The main island of Aitutaki is much flatter than Rarotonga and much smaller being only about four miles long and just one mile across. Aitutaki has a true south seas atmosphere. The villages are small and sleepy and not a great deal happens here. There's not even a lot of attractions to see. It's simply a place to hire a bike and absorb the tranquillity of the South Seas lifestyle. Stay here for more than a few days and you'll learn how to truly kick back. Aitutaki is ideal for those who want to experience the slow and easy Polynesian lifestyle away from the more commercial tourist centre of Rarotonga, and to enjoy some of the finest palm fringed beaches in the Cook Islands
Arutanga Village on the west coast is the main settlement with a lovely white church, wharf, post office, bank, supermarket, restaurant and petrol station. There is no beach at Arutanga, which has a deep water harbour, but the beach begins less than a mile to the north at the village of Ureia with its colourful houses along the main road and large playing field. Outrigger canoes can usually be seen fishing in the lagoon and swimming is OK here although snorkelling not so good.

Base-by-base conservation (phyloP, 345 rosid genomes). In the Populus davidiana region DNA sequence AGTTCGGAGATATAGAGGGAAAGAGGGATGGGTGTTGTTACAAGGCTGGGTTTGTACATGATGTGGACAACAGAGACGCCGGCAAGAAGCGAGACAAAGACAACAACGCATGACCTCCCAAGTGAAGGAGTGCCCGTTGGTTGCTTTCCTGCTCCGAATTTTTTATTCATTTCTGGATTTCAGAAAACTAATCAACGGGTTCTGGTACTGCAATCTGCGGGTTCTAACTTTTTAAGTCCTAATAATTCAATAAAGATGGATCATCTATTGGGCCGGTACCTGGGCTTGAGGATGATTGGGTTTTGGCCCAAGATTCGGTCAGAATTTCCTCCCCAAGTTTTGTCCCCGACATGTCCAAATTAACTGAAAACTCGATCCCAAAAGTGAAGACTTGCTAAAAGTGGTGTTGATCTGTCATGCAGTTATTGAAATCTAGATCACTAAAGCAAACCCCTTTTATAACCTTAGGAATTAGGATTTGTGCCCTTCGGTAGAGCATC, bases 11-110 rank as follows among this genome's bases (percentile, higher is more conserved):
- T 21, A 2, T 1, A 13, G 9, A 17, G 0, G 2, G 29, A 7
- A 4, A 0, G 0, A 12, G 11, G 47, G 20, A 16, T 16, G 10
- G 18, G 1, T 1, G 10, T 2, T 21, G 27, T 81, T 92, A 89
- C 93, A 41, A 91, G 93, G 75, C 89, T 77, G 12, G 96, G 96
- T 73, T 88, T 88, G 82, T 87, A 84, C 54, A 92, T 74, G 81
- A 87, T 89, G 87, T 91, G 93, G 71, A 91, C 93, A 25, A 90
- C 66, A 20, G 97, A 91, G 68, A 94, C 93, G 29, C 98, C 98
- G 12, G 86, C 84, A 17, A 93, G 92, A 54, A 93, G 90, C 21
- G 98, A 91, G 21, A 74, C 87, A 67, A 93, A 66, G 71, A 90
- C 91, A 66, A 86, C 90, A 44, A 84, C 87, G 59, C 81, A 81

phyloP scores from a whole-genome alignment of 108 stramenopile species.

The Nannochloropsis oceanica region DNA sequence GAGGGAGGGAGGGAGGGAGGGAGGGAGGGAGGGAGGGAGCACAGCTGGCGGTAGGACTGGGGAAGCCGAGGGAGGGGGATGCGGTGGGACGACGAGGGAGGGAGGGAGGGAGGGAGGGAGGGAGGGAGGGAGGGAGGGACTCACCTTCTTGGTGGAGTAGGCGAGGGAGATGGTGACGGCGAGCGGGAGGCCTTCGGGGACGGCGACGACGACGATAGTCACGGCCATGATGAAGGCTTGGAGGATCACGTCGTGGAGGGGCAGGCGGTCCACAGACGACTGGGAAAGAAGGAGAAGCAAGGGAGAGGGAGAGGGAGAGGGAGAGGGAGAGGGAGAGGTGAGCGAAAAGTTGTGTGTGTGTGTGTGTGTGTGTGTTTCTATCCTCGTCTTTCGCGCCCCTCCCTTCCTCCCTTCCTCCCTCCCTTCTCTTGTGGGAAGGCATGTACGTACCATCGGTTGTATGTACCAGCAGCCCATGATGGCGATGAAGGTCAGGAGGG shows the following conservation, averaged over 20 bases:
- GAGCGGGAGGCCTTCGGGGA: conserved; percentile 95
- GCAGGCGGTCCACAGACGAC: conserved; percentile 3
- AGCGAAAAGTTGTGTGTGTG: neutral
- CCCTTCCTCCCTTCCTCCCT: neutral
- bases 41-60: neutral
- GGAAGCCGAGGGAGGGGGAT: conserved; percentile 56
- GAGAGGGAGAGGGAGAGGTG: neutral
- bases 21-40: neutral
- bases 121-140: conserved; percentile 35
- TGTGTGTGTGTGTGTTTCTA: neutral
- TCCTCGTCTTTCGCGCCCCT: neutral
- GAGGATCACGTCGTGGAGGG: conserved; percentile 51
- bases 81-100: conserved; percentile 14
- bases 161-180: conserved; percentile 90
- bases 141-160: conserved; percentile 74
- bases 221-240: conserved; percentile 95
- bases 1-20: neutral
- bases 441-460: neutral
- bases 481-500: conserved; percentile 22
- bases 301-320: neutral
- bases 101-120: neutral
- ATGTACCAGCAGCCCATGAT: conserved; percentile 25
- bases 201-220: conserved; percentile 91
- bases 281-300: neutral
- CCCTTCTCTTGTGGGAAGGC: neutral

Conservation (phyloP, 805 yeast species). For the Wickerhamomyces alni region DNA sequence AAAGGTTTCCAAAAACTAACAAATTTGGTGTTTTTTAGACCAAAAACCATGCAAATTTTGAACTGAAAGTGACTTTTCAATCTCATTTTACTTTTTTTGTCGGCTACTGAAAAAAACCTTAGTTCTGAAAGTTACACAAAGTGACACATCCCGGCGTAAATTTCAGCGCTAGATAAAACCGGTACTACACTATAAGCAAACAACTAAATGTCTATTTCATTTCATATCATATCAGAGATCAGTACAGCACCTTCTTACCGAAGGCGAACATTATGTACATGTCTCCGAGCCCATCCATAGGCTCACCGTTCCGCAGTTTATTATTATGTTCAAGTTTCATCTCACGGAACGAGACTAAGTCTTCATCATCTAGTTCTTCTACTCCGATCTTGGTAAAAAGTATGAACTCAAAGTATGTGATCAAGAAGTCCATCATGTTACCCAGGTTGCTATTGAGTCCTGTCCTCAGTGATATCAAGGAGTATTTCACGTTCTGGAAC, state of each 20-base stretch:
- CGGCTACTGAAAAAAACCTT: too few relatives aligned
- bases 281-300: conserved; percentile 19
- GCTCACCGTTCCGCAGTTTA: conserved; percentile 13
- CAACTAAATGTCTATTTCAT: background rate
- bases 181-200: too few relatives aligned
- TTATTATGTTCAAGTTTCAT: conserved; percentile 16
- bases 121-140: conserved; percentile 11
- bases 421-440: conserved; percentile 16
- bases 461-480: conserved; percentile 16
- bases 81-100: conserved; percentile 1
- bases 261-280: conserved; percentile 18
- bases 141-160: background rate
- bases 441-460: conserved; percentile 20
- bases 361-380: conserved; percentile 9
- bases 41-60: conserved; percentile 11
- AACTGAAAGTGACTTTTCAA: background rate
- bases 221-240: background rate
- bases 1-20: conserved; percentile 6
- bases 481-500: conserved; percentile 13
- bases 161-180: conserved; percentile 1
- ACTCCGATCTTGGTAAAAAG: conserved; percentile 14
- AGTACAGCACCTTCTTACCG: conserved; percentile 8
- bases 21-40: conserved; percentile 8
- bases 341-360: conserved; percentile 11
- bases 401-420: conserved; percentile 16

The north west coast of Aitutaki boasts a few small boutique shops and restaurants, several budget accommodations and two luxury hotels both on an attractive sandy swimming beach. The white sandy beach with palm groves extends right up the north west coast. A walking trail leads to Mt. Maungapu, the highest point at 124 metres. The track to the summit is quite easy and offers spectacular panoramic views of the island and lagoon.
The south-east coast is popular with local fishermen and you will see them most days fishing in their outrigger canoes from the jetty at Vaipae, the islands second largest village. There is no beach along the east coast, instead rocky outcrops and tidal mud, not practical for swimming. It's possible to ride a bike along the south coast on a rather bumpy bush track. Although the beach along the entire south coast is tidal and not particularly attractive, it's a great place to explore. The southern end of the island has no villages and is mostly low lying bush. If you follow the signs and look hard enough, you'll find some of the best ancient marae on the island in a small clearing in the bush.